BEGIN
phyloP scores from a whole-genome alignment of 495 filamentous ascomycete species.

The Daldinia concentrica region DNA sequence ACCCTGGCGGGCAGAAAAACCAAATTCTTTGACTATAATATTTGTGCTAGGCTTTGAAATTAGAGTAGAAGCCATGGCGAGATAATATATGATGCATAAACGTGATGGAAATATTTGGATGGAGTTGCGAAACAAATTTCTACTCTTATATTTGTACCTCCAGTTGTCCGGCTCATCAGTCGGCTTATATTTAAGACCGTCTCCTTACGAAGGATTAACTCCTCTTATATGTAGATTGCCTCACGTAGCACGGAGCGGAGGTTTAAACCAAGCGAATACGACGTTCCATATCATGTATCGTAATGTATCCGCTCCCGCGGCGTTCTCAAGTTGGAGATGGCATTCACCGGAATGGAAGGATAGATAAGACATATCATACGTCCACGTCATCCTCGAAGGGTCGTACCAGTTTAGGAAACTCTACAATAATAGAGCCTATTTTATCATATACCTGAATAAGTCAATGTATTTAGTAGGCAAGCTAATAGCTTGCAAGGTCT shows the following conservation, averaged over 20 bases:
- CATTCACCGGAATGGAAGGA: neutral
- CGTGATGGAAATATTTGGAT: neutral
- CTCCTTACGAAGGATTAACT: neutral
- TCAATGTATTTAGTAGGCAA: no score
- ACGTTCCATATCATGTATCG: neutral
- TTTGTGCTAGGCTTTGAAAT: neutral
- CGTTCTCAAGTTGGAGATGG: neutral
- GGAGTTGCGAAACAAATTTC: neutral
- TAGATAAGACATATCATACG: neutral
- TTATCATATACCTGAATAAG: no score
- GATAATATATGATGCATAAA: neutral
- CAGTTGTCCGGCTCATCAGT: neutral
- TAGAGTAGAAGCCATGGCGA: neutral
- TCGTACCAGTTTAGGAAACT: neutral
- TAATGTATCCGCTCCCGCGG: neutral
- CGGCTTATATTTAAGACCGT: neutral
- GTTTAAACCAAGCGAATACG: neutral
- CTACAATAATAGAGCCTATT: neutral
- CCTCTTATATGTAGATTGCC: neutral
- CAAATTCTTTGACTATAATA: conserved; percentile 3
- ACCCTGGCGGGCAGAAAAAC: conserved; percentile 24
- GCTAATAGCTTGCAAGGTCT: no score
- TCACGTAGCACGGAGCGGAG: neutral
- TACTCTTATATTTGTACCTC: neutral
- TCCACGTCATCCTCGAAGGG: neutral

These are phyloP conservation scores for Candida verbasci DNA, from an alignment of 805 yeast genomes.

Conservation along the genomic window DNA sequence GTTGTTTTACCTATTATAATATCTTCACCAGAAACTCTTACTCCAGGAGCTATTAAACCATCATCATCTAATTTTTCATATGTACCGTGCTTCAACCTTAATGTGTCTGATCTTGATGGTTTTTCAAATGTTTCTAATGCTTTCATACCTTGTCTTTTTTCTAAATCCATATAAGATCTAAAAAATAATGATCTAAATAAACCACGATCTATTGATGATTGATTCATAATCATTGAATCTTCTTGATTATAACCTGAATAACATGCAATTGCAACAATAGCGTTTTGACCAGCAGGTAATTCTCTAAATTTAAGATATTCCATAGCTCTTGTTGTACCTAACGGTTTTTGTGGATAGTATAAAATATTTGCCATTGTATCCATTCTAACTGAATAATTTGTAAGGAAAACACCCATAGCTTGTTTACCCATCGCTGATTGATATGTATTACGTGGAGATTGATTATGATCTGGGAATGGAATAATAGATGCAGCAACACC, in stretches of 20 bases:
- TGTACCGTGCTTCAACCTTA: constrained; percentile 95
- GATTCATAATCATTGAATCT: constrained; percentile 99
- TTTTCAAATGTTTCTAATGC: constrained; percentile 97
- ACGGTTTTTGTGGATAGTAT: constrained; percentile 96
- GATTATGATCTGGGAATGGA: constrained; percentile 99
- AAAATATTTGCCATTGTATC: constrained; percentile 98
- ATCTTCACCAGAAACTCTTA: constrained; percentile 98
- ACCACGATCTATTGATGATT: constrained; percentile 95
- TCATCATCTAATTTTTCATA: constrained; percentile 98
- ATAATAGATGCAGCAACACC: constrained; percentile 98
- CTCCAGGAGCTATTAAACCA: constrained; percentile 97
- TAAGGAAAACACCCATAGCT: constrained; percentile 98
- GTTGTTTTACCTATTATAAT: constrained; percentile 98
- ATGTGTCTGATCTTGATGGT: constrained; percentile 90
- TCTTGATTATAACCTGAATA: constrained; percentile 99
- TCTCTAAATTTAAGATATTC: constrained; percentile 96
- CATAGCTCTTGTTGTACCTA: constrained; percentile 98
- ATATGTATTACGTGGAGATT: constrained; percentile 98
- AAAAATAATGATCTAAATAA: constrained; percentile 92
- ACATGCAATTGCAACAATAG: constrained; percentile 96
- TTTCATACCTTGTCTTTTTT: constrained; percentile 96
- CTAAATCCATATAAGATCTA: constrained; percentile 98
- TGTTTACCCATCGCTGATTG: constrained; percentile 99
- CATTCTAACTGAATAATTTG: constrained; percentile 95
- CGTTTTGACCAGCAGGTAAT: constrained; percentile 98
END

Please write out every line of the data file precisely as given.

phyloP scores from a whole-genome alignment of 495 filamentous ascomycete species.

The Daldinia concentrica region DNA sequence ACCCTGGCGGGCAGAAAAACCAAATTCTTTGACTATAATATTTGTGCTAGGCTTTGAAATTAGAGTAGAAGCCATGGCGAGATAATATATGATGCATAAACGTGATGGAAATATTTGGATGGAGTTGCGAAACAAATTTCTACTCTTATATTTGTACCTCCAGTTGTCCGGCTCATCAGTCGGCTTATATTTAAGACCGTCTCCTTACGAAGGATTAACTCCTCTTATATGTAGATTGCCTCACGTAGCACGGAGCGGAGGTTTAAACCAAGCGAATACGACGTTCCATATCATGTATCGTAATGTATCCGCTCCCGCGGCGTTCTCAAGTTGGAGATGGCATTCACCGGAATGGAAGGATAGATAAGACATATCATACGTCCACGTCATCCTCGAAGGGTCGTACCAGTTTAGGAAACTCTACAATAATAGAGCCTATTTTATCATATACCTGAATAAGTCAATGTATTTAGTAGGCAAGCTAATAGCTTGCAAGGTCT shows the following conservation, averaged over 20 bases:
- CATTCACCGGAATGGAAGGA: neutral
- CGTGATGGAAATATTTGGAT: neutral
- CTCCTTACGAAGGATTAACT: neutral
- TCAATGTATTTAGTAGGCAA: no score
- ACGTTCCATATCATGTATCG: neutral
- TTTGTGCTAGGCTTTGAAAT: neutral
- CGTTCTCAAGTTGGAGATGG: neutral
- GGAGTTGCGAAACAAATTTC: neutral
- TAGATAAGACATATCATACG: neutral
- TTATCATATACCTGAATAAG: no score
- GATAATATATGATGCATAAA: neutral
- CAGTTGTCCGGCTCATCAGT: neutral
- TAGAGTAGAAGCCATGGCGA: neutral
- TCGTACCAGTTTAGGAAACT: neutral
- TAATGTATCCGCTCCCGCGG: neutral
- CGGCTTATATTTAAGACCGT: neutral
- GTTTAAACCAAGCGAATACG: neutral
- CTACAATAATAGAGCCTATT: neutral
- CCTCTTATATGTAGATTGCC: neutral
- CAAATTCTTTGACTATAATA: conserved; percentile 3
- ACCCTGGCGGGCAGAAAAAC: conserved; percentile 24
- GCTAATAGCTTGCAAGGTCT: no score
- TCACGTAGCACGGAGCGGAG: neutral
- TACTCTTATATTTGTACCTC: neutral
- TCCACGTCATCCTCGAAGGG: neutral

These are phyloP conservation scores for Candida verbasci DNA, from an alignment of 805 yeast genomes.

Conservation along the genomic window DNA sequence GTTGTTTTACCTATTATAATATCTTCACCAGAAACTCTTACTCCAGGAGCTATTAAACCATCATCATCTAATTTTTCATATGTACCGTGCTTCAACCTTAATGTGTCTGATCTTGATGGTTTTTCAAATGTTTCTAATGCTTTCATACCTTGTCTTTTTTCTAAATCCATATAAGATCTAAAAAATAATGATCTAAATAAACCACGATCTATTGATGATTGATTCATAATCATTGAATCTTCTTGATTATAACCTGAATAACATGCAATTGCAACAATAGCGTTTTGACCAGCAGGTAATTCTCTAAATTTAAGATATTCCATAGCTCTTGTTGTACCTAACGGTTTTTGTGGATAGTATAAAATATTTGCCATTGTATCCATTCTAACTGAATAATTTGTAAGGAAAACACCCATAGCTTGTTTACCCATCGCTGATTGATATGTATTACGTGGAGATTGATTATGATCTGGGAATGGAATAATAGATGCAGCAACACC, in stretches of 20 bases:
- TGTACCGTGCTTCAACCTTA: constrained; percentile 95
- GATTCATAATCATTGAATCT: constrained; percentile 99
- TTTTCAAATGTTTCTAATGC: constrained; percentile 97
- ACGGTTTTTGTGGATAGTAT: constrained; percentile 96
- GATTATGATCTGGGAATGGA: constrained; percentile 99
- AAAATATTTGCCATTGTATC: constrained; percentile 98
- ATCTTCACCAGAAACTCTTA: constrained; percentile 98
- ACCACGATCTATTGATGATT: constrained; percentile 95
- TCATCATCTAATTTTTCATA: constrained; percentile 98
- ATAATAGATGCAGCAACACC: constrained; percentile 98
- CTCCAGGAGCTATTAAACCA: constrained; percentile 97
- TAAGGAAAACACCCATAGCT: constrained; percentile 98
- GTTGTTTTACCTATTATAAT: constrained; percentile 98
- ATGTGTCTGATCTTGATGGT: constrained; percentile 90
- TCTTGATTATAACCTGAATA: constrained; percentile 99
- TCTCTAAATTTAAGATATTC: constrained; percentile 96
- CATAGCTCTTGTTGTACCTA: constrained; percentile 98
- ATATGTATTACGTGGAGATT: constrained; percentile 98
- AAAAATAATGATCTAAATAA: constrained; percentile 92
- ACATGCAATTGCAACAATAG: constrained; percentile 96
- TTTCATACCTTGTCTTTTTT: constrained; percentile 96
- CTAAATCCATATAAGATCTA: constrained; percentile 98
- TGTTTACCCATCGCTGATTG: constrained; percentile 99
- CATTCTAACTGAATAATTTG: constrained; percentile 95
- CGTTTTGACCAGCAGGTAAT: constrained; percentile 98